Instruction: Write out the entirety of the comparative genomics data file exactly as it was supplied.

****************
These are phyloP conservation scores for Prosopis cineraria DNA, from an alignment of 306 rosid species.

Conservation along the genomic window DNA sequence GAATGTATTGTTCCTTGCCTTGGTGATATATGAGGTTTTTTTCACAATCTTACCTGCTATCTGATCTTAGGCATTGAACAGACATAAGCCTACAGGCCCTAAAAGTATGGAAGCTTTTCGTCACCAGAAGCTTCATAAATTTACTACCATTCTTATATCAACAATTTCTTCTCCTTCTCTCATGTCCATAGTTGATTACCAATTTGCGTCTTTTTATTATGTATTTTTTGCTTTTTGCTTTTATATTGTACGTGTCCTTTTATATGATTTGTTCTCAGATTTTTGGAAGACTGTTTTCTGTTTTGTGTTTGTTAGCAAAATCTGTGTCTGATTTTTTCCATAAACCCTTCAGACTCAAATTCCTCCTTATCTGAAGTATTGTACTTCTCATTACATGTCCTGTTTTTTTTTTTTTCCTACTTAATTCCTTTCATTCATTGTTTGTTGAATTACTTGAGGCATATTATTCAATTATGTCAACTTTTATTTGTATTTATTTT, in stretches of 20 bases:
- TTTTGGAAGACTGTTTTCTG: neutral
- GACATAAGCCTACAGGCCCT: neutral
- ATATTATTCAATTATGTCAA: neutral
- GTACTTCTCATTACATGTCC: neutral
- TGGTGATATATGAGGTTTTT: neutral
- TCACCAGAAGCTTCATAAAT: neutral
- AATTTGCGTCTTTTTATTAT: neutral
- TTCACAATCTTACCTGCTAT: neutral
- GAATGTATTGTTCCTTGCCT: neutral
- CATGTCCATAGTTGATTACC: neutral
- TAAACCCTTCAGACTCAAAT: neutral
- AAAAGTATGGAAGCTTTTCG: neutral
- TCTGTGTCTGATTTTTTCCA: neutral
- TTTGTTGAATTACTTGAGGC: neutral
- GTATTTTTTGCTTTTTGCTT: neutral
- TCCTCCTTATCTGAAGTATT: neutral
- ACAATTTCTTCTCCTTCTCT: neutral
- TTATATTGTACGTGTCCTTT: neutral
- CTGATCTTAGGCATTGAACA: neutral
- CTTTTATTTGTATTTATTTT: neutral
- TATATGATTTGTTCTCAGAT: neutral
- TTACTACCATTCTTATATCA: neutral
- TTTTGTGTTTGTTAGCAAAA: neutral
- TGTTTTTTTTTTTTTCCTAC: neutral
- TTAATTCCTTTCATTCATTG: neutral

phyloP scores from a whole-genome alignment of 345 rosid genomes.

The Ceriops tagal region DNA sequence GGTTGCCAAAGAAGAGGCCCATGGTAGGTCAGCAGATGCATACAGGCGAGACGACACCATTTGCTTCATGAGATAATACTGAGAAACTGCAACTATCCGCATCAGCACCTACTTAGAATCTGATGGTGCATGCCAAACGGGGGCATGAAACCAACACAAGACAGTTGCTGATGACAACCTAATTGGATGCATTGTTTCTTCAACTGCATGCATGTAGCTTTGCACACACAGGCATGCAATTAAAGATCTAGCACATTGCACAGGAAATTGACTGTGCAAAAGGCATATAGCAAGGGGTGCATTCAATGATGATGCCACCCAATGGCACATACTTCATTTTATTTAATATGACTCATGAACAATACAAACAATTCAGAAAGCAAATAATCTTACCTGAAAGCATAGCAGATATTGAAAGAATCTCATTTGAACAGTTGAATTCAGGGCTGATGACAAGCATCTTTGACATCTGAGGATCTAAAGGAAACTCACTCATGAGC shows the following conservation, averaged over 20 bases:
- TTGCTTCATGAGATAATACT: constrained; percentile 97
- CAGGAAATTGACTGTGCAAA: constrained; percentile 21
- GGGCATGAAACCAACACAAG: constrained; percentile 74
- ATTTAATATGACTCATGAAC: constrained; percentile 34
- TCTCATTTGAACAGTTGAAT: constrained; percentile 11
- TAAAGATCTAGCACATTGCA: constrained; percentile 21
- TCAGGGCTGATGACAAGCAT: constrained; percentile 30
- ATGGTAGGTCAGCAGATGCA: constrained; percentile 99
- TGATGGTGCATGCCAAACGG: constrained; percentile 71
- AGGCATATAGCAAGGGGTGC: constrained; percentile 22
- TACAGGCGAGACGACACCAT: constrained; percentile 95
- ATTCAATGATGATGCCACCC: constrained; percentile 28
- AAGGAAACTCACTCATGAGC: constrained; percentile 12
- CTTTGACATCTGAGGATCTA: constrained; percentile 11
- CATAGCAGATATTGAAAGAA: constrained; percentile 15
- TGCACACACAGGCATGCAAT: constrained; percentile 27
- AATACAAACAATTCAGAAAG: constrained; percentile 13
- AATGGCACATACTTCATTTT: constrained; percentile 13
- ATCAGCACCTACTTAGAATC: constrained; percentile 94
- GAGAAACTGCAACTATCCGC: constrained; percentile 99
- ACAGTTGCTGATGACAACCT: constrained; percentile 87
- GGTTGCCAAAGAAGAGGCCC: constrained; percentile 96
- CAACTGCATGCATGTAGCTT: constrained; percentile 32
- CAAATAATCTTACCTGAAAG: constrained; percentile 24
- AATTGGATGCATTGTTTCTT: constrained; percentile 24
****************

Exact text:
These are phyloP conservation scores for Prosopis cineraria DNA, from an alignment of 306 rosid species.

Conservation along the genomic window DNA sequence GAATGTATTGTTCCTTGCCTTGGTGATATATGAGGTTTTTTTCACAATCTTACCTGCTATCTGATCTTAGGCATTGAACAGACATAAGCCTACAGGCCCTAAAAGTATGGAAGCTTTTCGTCACCAGAAGCTTCATAAATTTACTACCATTCTTATATCAACAATTTCTTCTCCTTCTCTCATGTCCATAGTTGATTACCAATTTGCGTCTTTTTATTATGTATTTTTTGCTTTTTGCTTTTATATTGTACGTGTCCTTTTATATGATTTGTTCTCAGATTTTTGGAAGACTGTTTTCTGTTTTGTGTTTGTTAGCAAAATCTGTGTCTGATTTTTTCCATAAACCCTTCAGACTCAAATTCCTCCTTATCTGAAGTATTGTACTTCTCATTACATGTCCTGTTTTTTTTTTTTTCCTACTTAATTCCTTTCATTCATTGTTTGTTGAATTACTTGAGGCATATTATTCAATTATGTCAACTTTTATTTGTATTTATTTT, in stretches of 20 bases:
- TTTTGGAAGACTGTTTTCTG: neutral
- GACATAAGCCTACAGGCCCT: neutral
- ATATTATTCAATTATGTCAA: neutral
- GTACTTCTCATTACATGTCC: neutral
- TGGTGATATATGAGGTTTTT: neutral
- TCACCAGAAGCTTCATAAAT: neutral
- AATTTGCGTCTTTTTATTAT: neutral
- TTCACAATCTTACCTGCTAT: neutral
- GAATGTATTGTTCCTTGCCT: neutral
- CATGTCCATAGTTGATTACC: neutral
- TAAACCCTTCAGACTCAAAT: neutral
- AAAAGTATGGAAGCTTTTCG: neutral
- TCTGTGTCTGATTTTTTCCA: neutral
- TTTGTTGAATTACTTGAGGC: neutral
- GTATTTTTTGCTTTTTGCTT: neutral
- TCCTCCTTATCTGAAGTATT: neutral
- ACAATTTCTTCTCCTTCTCT: neutral
- TTATATTGTACGTGTCCTTT: neutral
- CTGATCTTAGGCATTGAACA: neutral
- CTTTTATTTGTATTTATTTT: neutral
- TATATGATTTGTTCTCAGAT: neutral
- TTACTACCATTCTTATATCA: neutral
- TTTTGTGTTTGTTAGCAAAA: neutral
- TGTTTTTTTTTTTTTCCTAC: neutral
- TTAATTCCTTTCATTCATTG: neutral

phyloP scores from a whole-genome alignment of 345 rosid genomes.

The Ceriops tagal region DNA sequence GGTTGCCAAAGAAGAGGCCCATGGTAGGTCAGCAGATGCATACAGGCGAGACGACACCATTTGCTTCATGAGATAATACTGAGAAACTGCAACTATCCGCATCAGCACCTACTTAGAATCTGATGGTGCATGCCAAACGGGGGCATGAAACCAACACAAGACAGTTGCTGATGACAACCTAATTGGATGCATTGTTTCTTCAACTGCATGCATGTAGCTTTGCACACACAGGCATGCAATTAAAGATCTAGCACATTGCACAGGAAATTGACTGTGCAAAAGGCATATAGCAAGGGGTGCATTCAATGATGATGCCACCCAATGGCACATACTTCATTTTATTTAATATGACTCATGAACAATACAAACAATTCAGAAAGCAAATAATCTTACCTGAAAGCATAGCAGATATTGAAAGAATCTCATTTGAACAGTTGAATTCAGGGCTGATGACAAGCATCTTTGACATCTGAGGATCTAAAGGAAACTCACTCATGAGC shows the following conservation, averaged over 20 bases:
- TTGCTTCATGAGATAATACT: constrained; percentile 97
- CAGGAAATTGACTGTGCAAA: constrained; percentile 21
- GGGCATGAAACCAACACAAG: constrained; percentile 74
- ATTTAATATGACTCATGAAC: constrained; percentile 34
- TCTCATTTGAACAGTTGAAT: constrained; percentile 11
- TAAAGATCTAGCACATTGCA: constrained; percentile 21
- TCAGGGCTGATGACAAGCAT: constrained; percentile 30
- ATGGTAGGTCAGCAGATGCA: constrained; percentile 99
- TGATGGTGCATGCCAAACGG: constrained; percentile 71
- AGGCATATAGCAAGGGGTGC: constrained; percentile 22
- TACAGGCGAGACGACACCAT: constrained; percentile 95
- ATTCAATGATGATGCCACCC: constrained; percentile 28
- AAGGAAACTCACTCATGAGC: constrained; percentile 12
- CTTTGACATCTGAGGATCTA: constrained; percentile 11
- CATAGCAGATATTGAAAGAA: constrained; percentile 15
- TGCACACACAGGCATGCAAT: constrained; percentile 27
- AATACAAACAATTCAGAAAG: constrained; percentile 13
- AATGGCACATACTTCATTTT: constrained; percentile 13
- ATCAGCACCTACTTAGAATC: constrained; percentile 94
- GAGAAACTGCAACTATCCGC: constrained; percentile 99
- ACAGTTGCTGATGACAACCT: constrained; percentile 87
- GGTTGCCAAAGAAGAGGCCC: constrained; percentile 96
- CAACTGCATGCATGTAGCTT: constrained; percentile 32
- CAAATAATCTTACCTGAAAG: constrained; percentile 24
- AATTGGATGCATTGTTTCTT: constrained; percentile 24